The First Fifteen Lives of Harry August (Claire North 2014)

harry august.jpg

This is a book which I picked up at random a few months back, a frequent occurrence. This was probably one of the more intriguing, though I do say that a lot. The book revolved around the titular Harry August, who is forced to relive his life every time he dies alongside a secret society of others who are just like him. Yet he is different since unlike the others he is able to remember everything from all his past lives, a rare gift even amongst his kind. For most of his lives nothing seems to change until at the end of his eleventh life a girl appears to deliver him a message from the future. The world is ending and sooner than expected. Someone is altering history. At the centre of it all this is the mysterious Vincent, someone whom Harry must work to stop.

The book is interesting because the amount of depth of into the secret world of the Harry August and the people like him. The rules about travelling back are very detailed and carefully examine every issue one would expect to crop up when travelling back through time. The most clever issue is that of memory, the human mind simply cannot deal with centuries worth of memories and most people inevitably start to lose memory of some past lives, with Harry being one of the rare exceptions. They can also lose memory of all their past lives depending on the circumstances in which they die. The story is clever in that it not only establishes these rules but also uses them in very clever ways that made me appreciate how clever and thought out this story is.

The most clever use is the system by which Harry August and the others like him are able to pass along messages, which works since the system works along a large cycle where every traveller gets one turn at reliving their life per cycle. As a result they are able to pass along messages to travellers older than themselves so they can take messages to people in the past. This is how Harry is able to receive the message about the end of the world in the first place, since the little girl is presumably a traveller who has had the message passed along to her by someone from further along the timeline, who in turn has had the message passed along to them by someone even further along and so on. Both Harry and Victor are able to use this trick to their advantage in order to create circles of influence far beyond their natural lifetime.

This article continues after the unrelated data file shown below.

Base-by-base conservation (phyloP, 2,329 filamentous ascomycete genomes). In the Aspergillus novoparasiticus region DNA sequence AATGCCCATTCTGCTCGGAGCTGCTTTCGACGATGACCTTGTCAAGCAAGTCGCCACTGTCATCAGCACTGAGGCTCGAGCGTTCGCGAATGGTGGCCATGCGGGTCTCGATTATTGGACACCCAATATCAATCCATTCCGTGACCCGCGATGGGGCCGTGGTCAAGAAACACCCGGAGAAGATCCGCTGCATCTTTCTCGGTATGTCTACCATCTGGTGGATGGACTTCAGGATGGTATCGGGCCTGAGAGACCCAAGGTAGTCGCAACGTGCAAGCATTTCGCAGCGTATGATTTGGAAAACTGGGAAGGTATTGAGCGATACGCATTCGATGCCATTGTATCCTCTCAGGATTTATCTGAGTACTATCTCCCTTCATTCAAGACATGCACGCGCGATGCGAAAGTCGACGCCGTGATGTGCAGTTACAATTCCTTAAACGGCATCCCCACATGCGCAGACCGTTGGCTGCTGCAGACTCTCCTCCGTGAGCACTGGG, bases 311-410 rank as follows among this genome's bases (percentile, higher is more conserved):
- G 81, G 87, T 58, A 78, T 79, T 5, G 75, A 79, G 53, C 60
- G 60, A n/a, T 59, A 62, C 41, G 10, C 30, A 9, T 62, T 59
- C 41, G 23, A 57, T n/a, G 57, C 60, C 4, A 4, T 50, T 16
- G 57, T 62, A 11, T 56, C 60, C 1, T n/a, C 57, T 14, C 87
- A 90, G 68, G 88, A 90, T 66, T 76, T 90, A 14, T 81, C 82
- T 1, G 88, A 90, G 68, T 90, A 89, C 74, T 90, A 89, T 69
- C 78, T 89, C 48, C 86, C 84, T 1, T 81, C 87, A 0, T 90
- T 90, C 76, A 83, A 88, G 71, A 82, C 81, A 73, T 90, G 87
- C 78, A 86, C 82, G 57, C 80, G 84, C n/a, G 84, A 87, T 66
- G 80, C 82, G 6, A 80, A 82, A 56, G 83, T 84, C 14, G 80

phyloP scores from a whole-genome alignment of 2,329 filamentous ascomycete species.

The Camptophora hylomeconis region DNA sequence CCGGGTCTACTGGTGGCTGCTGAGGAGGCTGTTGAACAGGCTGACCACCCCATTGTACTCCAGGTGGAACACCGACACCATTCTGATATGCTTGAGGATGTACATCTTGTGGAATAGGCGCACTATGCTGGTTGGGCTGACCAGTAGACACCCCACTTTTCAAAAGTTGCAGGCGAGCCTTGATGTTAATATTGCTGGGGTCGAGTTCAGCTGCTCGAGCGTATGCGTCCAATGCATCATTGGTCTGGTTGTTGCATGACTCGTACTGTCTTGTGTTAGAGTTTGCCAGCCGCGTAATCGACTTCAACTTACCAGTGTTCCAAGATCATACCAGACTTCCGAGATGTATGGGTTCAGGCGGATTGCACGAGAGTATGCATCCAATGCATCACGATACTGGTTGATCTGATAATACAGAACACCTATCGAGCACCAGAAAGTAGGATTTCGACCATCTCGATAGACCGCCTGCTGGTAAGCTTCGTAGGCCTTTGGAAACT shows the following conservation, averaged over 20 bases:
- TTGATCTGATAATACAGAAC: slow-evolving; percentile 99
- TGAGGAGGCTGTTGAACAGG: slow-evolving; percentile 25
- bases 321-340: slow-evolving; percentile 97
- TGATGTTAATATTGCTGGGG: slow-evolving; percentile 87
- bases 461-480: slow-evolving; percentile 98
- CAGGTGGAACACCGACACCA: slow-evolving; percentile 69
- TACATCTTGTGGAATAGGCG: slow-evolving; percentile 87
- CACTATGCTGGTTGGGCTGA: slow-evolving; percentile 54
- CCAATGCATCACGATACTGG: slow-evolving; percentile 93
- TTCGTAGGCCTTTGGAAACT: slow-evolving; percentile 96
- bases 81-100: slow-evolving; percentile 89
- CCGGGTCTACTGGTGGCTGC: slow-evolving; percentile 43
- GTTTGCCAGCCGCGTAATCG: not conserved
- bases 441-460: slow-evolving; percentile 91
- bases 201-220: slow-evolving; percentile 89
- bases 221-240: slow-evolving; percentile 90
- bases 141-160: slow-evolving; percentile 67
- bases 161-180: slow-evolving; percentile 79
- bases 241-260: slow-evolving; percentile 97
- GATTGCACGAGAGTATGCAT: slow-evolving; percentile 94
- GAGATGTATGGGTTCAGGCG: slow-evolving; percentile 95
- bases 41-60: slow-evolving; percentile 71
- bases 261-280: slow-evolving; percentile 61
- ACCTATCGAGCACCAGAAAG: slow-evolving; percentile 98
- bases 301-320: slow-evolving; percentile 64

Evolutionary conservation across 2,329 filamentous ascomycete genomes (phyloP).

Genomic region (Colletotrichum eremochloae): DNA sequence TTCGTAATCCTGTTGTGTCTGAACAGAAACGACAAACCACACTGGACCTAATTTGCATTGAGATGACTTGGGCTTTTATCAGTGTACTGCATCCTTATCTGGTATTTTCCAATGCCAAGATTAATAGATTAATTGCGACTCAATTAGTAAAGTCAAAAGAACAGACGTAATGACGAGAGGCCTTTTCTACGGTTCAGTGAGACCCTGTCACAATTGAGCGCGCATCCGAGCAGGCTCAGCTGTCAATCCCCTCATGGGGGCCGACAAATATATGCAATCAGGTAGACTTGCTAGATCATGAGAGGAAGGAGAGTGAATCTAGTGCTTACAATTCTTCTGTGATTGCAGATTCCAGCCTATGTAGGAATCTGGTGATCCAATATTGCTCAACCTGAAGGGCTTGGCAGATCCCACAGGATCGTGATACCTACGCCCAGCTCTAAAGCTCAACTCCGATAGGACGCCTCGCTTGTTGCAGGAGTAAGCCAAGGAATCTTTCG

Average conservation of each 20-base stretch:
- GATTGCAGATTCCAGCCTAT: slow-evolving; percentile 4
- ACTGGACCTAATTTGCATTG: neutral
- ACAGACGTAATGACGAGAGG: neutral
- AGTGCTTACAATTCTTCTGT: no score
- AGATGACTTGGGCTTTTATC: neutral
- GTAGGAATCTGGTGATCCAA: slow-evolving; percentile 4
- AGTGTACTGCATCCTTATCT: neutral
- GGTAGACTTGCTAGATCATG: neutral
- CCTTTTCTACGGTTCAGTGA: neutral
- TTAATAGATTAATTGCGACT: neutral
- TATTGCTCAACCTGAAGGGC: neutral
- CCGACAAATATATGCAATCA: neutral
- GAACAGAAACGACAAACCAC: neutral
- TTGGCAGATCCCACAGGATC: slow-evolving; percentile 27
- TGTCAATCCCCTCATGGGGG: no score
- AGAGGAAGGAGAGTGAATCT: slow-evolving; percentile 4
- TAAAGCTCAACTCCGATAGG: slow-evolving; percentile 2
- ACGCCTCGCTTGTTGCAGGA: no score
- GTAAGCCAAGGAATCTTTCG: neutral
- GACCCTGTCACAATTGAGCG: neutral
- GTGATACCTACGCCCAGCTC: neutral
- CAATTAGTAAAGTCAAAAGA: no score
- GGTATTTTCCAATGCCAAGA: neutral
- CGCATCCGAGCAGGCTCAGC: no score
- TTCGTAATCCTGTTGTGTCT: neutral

The most interesting development is how the characters’ attitudes towards their eternal reincarnations develop, shown through various side characters and through Harry himself. They all show a certain degree of passivity towards death and the events of their childhood, all of which they have had to live many times. It is fitting that by the end of the novel, they are concerning themselves with events that occur even outside their own lifetimes, as if even that is only a minor inconvenience at best. In all, the characters are very interesting as a result.

Narrative wise I was a bit confused at the beginning and couldn’t quite follow the timeline of events since the narrative would shift, though after a while it settled down. However I found myself spending too long for the real action to begin, with a fair amount of the beginning spent establishing Harry August’s history and back story before catching up with the main plot. As a result I spent the first portion of the story slightly confused, but as the plot progressed I found myself satisfied with the explanations I was given and that was enough to redeem things in my eyes.

Overall the story is probably one of the best I’ve read in a while. There isn’t a whole lot that I can say against it, even if I felt a bit confused at the beginning. The narrative is very clever and I dare say this probably one of the best time travel related novels I’ve read in a while. It’s rules and logic make sound sense and as I read it, there weren’t any logical inconsistencies which I picked up on. I found myself drawn in by both the plot and the characters of this novel. When I finished the book I wasn’t disappointed and simply wished I hadn’t finished it so quickly. A very good book and one I would recommend to anyone. One of the best sci-fi books I’ve read for a while.

SCORE: 4.5/5



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